I’d just like to take a moment before I give my review to acknowledge the horrific tragedy that occur at a midnight show of The Dark Knight Rises in Aurora Colorado and express my most sincere condolences to the victims and their families. As I walked into work early this morning with fresh thoughts of this movie and my review for it swirling around in my head (after watching a local midnight showing), I was greeted with the news of the horrific incident and was just stunned and disgusted.
The Dark Knight Rises takes place eight years after the highly publicized death of District attorney Harvey Dent. Shortly after his death the mayor of Gotham passes the “Harvey Dent Act” giving Gotham’s police force headed by Commissioner Gordon (Gary Oldman) expanded power to fight and defeat organized crime. The resulting era of peace and calm in the city however is not without its dark side.
While Gotham’s wealthy elite have prospered its middle class and underprivileged continue to suffer. Also, the Batman has not made an appearance in years and his ability to evade capture is now the lone blemish on Gotham’s successful record of law enforcement. Millionaire Bruce Wayne (Christian Bale) has become a recluse and while the years of crime fighting have taken a great toll on his body worse yet is the apparent identity crisis Wayne grapples with since the Batman is no longer needed.
It’s in this setting that we are introduced to Bane (Tom Hardy), a ruthless warlord that wants Gotham to pay for its shameless greed and decadence . With Bane’s appearance Bruce re-emerges as the Batman and with the help of a very fierce and capable thief named Selina Kyle (Anne Hathaway) leads Gotham’s police force in an all-out war with the city hanging in the balance.
Waking in, I had so many concerns for this movie. How would Christopher Nolan top what in my mind is the best action movie ever made in The Dark Knight? Early still shots released of Anne Hathaway as the Cat Woman were cringe worthy; could she really fit into this universe? For comic book fans, Bane is a known villain but could he be taken seriously with a wider audience? The movie is almost three frikin’ hours long, would it be able to hold my attention? On each count TDKR soars above my expectations. Tom Hardy give us a great physical performance as Bane while wearing what looks like evil scuba gear over his mouth for the entire movie. It doesn’t hold a candle to Heath Ledger’s Joker, but really, was anyone expecting him too?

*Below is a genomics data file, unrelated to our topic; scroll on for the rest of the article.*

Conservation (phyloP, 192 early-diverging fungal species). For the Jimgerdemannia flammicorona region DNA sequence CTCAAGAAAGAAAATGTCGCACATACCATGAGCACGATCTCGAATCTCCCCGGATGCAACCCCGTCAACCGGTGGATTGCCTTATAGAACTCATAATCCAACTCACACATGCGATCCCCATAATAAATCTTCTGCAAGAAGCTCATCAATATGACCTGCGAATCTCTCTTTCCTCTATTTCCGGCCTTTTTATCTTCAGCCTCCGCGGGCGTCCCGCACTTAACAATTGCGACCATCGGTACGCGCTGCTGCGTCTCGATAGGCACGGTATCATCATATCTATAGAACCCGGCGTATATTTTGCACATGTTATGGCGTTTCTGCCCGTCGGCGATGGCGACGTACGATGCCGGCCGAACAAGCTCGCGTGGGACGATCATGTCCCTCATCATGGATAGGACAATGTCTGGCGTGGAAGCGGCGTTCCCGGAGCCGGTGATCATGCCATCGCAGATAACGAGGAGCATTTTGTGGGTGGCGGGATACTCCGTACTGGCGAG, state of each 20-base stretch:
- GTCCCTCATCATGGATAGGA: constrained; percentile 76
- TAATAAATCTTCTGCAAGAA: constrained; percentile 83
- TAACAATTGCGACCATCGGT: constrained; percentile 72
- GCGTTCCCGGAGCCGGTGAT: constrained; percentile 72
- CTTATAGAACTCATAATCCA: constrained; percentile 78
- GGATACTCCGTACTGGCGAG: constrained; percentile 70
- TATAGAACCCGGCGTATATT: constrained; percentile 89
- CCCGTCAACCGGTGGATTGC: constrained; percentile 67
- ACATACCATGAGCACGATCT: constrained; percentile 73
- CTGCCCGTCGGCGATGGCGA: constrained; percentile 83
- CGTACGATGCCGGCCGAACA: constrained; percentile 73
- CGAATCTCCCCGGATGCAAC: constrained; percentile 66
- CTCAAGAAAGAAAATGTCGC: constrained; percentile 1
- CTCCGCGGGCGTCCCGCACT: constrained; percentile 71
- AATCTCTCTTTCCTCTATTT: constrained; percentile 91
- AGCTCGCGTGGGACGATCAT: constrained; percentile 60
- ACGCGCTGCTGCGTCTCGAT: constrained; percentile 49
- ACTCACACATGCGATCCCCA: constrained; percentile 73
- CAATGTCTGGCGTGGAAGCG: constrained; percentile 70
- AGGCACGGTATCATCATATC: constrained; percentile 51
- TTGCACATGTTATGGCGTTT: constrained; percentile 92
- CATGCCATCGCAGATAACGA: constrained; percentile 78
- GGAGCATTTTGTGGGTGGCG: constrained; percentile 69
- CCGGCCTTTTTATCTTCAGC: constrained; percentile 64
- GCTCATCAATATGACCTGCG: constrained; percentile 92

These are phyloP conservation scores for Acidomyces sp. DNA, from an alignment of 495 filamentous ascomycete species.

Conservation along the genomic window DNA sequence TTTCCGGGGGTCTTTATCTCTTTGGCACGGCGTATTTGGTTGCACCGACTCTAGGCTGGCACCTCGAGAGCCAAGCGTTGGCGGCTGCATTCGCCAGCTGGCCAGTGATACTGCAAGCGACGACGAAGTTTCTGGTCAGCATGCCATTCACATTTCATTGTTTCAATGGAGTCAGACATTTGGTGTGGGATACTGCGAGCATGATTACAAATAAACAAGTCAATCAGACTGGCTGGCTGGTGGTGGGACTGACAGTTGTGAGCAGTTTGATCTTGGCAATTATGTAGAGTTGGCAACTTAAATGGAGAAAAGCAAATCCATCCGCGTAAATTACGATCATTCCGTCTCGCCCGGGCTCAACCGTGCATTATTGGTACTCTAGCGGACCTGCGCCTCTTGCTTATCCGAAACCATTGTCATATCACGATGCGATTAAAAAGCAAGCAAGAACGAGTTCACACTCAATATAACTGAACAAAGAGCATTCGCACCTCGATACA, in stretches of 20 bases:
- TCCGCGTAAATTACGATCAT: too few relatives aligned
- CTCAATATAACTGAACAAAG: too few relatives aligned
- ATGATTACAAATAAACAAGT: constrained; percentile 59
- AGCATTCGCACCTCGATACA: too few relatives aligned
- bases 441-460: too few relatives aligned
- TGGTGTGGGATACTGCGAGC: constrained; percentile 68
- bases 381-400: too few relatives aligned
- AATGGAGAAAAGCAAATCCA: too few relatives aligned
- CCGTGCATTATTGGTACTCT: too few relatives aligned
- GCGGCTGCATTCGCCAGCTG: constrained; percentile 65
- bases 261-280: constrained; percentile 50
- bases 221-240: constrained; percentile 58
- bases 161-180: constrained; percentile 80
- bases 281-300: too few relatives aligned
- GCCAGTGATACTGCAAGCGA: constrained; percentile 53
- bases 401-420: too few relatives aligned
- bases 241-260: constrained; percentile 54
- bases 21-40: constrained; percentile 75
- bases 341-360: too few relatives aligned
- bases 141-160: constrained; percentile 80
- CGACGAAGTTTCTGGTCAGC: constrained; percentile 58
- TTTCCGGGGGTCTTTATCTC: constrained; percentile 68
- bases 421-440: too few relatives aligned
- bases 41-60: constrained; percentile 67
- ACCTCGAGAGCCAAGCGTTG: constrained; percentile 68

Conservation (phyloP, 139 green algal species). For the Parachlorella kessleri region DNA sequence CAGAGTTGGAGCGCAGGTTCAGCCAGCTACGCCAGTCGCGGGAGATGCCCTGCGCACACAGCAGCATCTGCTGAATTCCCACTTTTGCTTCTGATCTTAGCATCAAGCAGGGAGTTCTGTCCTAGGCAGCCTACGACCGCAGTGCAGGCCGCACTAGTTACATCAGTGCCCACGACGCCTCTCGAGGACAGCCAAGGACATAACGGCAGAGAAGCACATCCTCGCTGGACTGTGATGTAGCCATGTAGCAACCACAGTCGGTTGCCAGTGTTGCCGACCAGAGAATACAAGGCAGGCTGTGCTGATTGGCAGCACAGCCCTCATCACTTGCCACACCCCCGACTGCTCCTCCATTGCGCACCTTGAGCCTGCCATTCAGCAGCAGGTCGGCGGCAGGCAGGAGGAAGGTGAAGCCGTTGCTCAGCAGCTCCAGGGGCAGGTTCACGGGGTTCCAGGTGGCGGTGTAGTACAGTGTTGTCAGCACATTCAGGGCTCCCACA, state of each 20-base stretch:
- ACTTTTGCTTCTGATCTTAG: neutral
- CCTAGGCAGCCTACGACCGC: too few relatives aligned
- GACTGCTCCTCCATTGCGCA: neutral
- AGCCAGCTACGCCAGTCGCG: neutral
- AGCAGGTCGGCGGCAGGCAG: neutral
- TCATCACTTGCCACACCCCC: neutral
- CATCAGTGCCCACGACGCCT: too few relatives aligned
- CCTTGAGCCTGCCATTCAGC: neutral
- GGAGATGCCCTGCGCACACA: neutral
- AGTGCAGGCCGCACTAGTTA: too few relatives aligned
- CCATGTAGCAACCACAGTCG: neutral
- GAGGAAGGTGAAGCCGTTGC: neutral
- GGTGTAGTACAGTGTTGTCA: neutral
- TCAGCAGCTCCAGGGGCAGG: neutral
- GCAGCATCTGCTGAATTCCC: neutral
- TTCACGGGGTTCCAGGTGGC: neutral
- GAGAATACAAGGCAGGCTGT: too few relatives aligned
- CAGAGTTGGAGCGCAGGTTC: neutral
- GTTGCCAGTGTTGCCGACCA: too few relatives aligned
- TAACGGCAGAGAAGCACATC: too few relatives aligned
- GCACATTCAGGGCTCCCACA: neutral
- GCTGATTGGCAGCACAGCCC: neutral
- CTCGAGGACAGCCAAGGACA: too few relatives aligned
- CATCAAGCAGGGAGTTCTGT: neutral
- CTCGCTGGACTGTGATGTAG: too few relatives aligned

Anne Hathaway continues to show us more of her “dark side” as Selina Kyle (I don’t think she’s called Cat Woman once in this film). There are other good performances to mention here also like Mattew Modine as the image conscience Deputy commissioner Foley, and Joseph Gordon-Levitt as rookie Detective John Blake. Marion Cotillard who plays Bruce Wayne’s new love interest Miranda (no last name) was not given nearly enough to work with but is serviceable. Most of the new characters roles feed directly into the plot so I will not spoil anything for you by mentioning in detail what they do but I will say that the actual plot o this movie is far denser than my synopsis indicates.
Oh, and I feel like a have to say: IF YOU HAVENT SEEN THE OTHER TWO NOLAN BATMAN MOVIES I STRONGLY SUGGEST YOU DO SO FIRST BEFORE SEEING TDKR. The only instance in the film I can think of that was not to my liking, was a “surprise” twist that takes place towards the end. I don’t think it was setup properly and I’m guessing it was supposed to have a much more profound effect on me but instead it kinda falls flat but the movie does everything else so well leading up to it that it doesn’t suffer from it at all.
TDKR is a more than worthy final installment to a trilogy of movies that’s done something that no other superhero franchise has done before. Movies like Spiderman 2, Ironman, or X-Men First Class tell us great stories with interesting characters and engaging plots but are sorely lacking in plausibility. That is to say never at any moment in those films do you think to yourself, “WTF, this could actually happen!!” Nolan’s Batman films however are grounded enough in our modern reality that as you watch them not only do you feel like it could possibly happen you are left asking yourself how you would fit into this reality if it did happen. By tapping into the very current and real sentiment surrounding the “Occupy” Movement and the whole 1 versus 99 percent argument in TDKR Nolan once again makes my point.
Is it as good as The Dark Knight? No, but not by much. Not by much.
By: David E.
Written by: David E.